7 cult romance films to watch alone
From the kinky, Japanese arthouse drama 'In the Realm of The Senses' to David Lynch's horny 'Wild At Heart' flick, here are our top picks.
Still from "Wild at Heart."
There’s no shortage of classic romantic films to last a lifetime of Valentine’s Days: Notting Hill, Pretty Woman, My Best Friend’s Wedding (and those are just from Julia Roberts’ oeuvre). But the lovey dovey holiday isn’t all candy hearts, butterflies, and meeting charming English men in bookstores, because life isn’t so… formulaic. This year, we encourage you to celebrate Valentine’s Day (whether single or tied down) with an unconventional cult flick befitting your mood, whether that be kinky or sad or bitter or anxiety-inducing. After all, sometimes “I love you” is spelled out with a life-or-death game of dares or by placing an egg where it arguably does not belong. Rewrite the rules of courtship with one of these seven cult films that depict romance in atypical ways.
In the Realm of the Senses (Nagisa Oshima, 1976)
Oshima’s singular masterpiece was banned and censored back in the day, and for good reason. Featuring un-simulated sex, the film teetered between arthouse and pornography. Based on the true 1936 case of a maid who castrated her boss after an affair, the film is also set in the 30s, with Eiko Matsuda playing the maid who enters an obsessive sexual relationship with the owner of the hotel where she works (Tatsuya Fuji). They fuck, fuck, and fuck some more, their copulation getting kinkier as their love (lust?) blossoms—to include erotic asphyxiation and the aforementioned vaginal egg play. The viewing experience is visceral and full of sweat, semen, and other liquids (“They say true love means eating food dipped in your lover’s juices”). Obviously, things don't end well for Matsuda. Perhaps we'll never truly know a love like this.
My Beautiful Laundrette (Stephen Frears, 1985)
This queer cult classic, set and made in 80s England, stars Daniel Day-Lewis as a reformed skinhead named Johnny, who sports baggy jackets, ripped jeans, and tufts of blonde hair that sit atop his coiffed ‘do. Johnny starts falling for his childhood friend that he recently reconnected with, but he's the kind of person his fascist gang would have pick on: a Pakistani man named Omar (Gordon Warnecke), who spends his days taking care of his alcoholic father. Johnny and Omar reunite, make up, and together they end up running Omar’s uncle’s laundrette, which becomes their safe haven. Stephen Frears’ film navigates forbidden romance, Thatcher-era frustrations, race, and sexuality, but makes it joyous, funny, and sexy (there’s an unforgettably steamy neck lick).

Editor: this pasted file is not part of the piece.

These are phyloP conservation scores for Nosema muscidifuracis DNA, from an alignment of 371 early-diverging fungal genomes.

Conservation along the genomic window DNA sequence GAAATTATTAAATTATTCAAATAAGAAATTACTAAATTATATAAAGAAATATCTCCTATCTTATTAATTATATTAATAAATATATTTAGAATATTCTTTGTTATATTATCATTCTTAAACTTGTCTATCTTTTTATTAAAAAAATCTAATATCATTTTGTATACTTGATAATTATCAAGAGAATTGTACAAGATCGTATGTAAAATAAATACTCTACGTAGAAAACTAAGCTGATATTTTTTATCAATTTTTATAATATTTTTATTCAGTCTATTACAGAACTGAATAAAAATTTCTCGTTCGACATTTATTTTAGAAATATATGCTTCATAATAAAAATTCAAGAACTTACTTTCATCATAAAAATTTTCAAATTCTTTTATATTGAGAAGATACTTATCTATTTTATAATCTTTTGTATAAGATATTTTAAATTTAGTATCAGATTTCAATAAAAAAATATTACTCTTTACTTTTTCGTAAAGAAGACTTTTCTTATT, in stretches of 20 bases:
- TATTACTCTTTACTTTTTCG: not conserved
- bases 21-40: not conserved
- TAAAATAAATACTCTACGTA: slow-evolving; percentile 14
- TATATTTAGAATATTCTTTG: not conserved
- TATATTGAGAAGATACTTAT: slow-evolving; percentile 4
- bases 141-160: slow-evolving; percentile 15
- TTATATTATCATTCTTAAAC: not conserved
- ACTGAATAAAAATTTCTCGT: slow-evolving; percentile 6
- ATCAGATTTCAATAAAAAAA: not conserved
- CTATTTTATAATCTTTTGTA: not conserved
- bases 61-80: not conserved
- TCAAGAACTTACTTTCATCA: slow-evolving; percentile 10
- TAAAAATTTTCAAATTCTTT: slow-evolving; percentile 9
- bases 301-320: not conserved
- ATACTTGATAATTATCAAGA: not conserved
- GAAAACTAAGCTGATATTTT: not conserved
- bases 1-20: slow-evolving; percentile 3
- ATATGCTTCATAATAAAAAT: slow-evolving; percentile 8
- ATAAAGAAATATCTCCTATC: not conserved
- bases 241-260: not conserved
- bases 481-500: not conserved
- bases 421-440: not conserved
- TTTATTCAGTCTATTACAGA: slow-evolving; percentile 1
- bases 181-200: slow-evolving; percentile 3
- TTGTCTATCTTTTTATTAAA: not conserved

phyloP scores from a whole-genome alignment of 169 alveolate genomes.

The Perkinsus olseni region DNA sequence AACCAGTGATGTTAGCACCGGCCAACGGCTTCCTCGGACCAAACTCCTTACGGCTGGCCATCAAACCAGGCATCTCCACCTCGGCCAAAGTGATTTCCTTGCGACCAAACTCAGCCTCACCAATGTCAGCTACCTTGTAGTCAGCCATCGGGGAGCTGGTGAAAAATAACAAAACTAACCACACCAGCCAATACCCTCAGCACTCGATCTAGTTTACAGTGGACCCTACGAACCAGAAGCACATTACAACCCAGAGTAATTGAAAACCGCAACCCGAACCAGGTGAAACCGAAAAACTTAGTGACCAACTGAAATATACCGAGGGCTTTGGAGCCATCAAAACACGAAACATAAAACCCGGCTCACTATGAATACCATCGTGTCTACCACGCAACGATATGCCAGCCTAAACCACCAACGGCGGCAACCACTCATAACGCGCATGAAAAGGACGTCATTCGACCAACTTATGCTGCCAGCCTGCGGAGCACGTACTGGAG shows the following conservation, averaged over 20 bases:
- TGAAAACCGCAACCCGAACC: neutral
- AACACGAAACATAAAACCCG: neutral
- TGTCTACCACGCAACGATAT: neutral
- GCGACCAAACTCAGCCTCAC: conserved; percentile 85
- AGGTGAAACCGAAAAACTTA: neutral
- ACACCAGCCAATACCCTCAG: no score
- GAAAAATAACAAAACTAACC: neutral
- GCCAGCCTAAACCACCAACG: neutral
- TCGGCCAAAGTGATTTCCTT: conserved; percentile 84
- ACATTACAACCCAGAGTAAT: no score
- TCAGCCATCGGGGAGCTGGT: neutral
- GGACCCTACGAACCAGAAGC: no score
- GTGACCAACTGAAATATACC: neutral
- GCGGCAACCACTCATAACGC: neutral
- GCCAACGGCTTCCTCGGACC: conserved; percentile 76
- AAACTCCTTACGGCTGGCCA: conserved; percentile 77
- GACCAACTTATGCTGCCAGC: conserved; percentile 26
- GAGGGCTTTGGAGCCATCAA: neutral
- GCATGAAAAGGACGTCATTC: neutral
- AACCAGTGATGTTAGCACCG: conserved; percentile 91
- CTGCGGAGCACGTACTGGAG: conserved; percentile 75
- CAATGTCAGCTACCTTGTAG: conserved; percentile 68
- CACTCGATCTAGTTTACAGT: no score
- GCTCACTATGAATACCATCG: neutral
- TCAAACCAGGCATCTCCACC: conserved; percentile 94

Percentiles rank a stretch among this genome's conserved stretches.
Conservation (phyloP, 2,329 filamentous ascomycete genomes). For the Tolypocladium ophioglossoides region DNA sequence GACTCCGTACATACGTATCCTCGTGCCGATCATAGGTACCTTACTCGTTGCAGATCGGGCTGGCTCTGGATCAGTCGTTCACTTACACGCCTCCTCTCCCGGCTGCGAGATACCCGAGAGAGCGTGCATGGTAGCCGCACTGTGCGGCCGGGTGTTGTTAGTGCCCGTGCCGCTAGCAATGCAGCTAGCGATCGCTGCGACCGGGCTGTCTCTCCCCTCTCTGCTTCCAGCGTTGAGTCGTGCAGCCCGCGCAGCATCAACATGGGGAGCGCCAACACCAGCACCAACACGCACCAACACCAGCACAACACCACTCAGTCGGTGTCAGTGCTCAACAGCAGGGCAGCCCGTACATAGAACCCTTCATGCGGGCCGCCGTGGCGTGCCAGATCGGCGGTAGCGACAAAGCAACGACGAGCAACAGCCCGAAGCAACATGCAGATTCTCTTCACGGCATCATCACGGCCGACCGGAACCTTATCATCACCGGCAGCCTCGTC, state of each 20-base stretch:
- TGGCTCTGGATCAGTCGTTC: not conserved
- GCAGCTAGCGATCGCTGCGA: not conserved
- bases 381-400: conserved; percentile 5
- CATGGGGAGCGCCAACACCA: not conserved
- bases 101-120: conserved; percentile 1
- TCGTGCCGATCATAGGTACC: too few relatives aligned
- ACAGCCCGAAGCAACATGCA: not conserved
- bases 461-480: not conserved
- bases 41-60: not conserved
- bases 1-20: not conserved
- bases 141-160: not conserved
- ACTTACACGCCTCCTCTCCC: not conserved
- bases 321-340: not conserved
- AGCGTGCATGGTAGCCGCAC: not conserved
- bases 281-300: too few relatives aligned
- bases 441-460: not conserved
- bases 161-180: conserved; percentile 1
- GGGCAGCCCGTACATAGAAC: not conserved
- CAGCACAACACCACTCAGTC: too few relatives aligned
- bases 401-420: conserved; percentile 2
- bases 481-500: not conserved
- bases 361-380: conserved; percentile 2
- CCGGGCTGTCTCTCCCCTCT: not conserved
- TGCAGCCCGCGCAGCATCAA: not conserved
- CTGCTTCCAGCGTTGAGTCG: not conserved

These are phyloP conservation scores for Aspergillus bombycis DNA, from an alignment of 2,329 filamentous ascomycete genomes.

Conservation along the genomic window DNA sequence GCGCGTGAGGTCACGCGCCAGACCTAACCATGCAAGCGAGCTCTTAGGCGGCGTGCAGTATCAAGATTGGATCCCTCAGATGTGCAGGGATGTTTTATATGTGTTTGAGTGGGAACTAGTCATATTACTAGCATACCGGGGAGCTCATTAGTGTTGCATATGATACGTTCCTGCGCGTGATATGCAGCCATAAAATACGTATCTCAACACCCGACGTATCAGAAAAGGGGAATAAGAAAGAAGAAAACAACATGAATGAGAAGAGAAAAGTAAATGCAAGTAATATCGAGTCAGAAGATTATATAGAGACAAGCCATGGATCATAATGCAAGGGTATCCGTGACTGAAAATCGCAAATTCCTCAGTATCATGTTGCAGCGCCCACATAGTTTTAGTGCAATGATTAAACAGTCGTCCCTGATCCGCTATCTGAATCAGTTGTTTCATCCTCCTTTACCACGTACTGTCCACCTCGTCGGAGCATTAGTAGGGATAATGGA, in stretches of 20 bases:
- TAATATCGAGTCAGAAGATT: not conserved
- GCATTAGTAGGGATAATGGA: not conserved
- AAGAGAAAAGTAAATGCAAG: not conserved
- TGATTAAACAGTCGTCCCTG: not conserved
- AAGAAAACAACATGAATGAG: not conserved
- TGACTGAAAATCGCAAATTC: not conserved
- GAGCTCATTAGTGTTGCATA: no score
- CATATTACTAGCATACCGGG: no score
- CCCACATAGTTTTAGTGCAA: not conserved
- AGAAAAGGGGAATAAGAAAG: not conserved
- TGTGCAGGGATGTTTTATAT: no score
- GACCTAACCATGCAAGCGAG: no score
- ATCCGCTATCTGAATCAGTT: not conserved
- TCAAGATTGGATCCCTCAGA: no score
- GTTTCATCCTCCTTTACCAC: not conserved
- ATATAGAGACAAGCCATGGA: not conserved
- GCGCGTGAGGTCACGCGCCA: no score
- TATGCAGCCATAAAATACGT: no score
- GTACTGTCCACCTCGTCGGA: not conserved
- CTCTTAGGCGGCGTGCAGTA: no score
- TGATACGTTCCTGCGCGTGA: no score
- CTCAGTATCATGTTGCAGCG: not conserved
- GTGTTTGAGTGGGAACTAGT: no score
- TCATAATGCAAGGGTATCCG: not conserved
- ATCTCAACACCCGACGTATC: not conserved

Wild at Heart (David Lynch, 1990)
Laura Dern spent this past year moderating divorces (Marriage Story) and raising four little women (umm, Little Women), but 30 years ago, she played one of her more unhinged roles, in David Lynch’s horny lovers-on-the-run flick, Wild at Heart. After playing the good girl in Blue Velvet a few years earlier, Dern does a complete 180 as the insatiable Lula (fun fact: that’s Lynch’s seven-year-old daughter’s name). She falls in love with a prison bound, snakeskin jacket wearing-man named Sailor, played by Nicolas Cage, and who's performance includes a heart-fluttering, pelvis-thrusting rendition of Elvis Presley's “Love Me Tender”. The pair of young lovers are forced to leave town when Lula’s mother (played by Dern’s real mom, Diane Ladd) hires gangster Marcello Santos to kill Sailor. Dangerous!